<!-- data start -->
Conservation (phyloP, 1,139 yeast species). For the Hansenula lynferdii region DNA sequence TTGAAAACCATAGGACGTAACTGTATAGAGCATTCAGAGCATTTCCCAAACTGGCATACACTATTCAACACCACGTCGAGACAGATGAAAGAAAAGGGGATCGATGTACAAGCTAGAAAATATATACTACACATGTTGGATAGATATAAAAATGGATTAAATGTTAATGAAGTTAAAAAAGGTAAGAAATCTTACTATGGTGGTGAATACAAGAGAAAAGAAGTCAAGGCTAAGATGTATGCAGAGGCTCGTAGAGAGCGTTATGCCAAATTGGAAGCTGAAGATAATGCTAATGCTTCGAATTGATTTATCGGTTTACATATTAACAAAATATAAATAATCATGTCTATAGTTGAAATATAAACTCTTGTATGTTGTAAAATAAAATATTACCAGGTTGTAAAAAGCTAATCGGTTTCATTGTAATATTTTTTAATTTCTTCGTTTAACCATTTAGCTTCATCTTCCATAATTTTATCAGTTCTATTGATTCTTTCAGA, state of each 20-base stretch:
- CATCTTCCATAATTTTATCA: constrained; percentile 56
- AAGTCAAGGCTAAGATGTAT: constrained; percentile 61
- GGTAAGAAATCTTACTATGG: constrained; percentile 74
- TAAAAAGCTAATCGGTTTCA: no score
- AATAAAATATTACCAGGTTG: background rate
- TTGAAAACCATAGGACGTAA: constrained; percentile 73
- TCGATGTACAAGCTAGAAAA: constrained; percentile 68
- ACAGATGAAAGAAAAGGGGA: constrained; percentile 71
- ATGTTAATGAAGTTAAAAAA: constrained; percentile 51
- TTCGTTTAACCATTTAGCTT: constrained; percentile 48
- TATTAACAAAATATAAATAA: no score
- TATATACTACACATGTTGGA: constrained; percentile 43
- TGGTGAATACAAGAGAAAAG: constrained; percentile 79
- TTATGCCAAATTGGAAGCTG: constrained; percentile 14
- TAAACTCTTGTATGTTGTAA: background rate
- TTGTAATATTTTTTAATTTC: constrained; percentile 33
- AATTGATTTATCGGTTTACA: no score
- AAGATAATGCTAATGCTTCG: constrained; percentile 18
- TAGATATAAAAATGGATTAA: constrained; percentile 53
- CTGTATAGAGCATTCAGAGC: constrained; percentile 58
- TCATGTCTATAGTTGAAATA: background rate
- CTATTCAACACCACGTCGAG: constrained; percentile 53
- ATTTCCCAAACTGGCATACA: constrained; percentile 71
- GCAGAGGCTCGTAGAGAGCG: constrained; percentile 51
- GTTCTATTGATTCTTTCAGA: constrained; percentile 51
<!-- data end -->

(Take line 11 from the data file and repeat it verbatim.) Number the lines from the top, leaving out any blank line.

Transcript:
- TTCGTTTAACCATTTAGCTT: constrained; percentile 48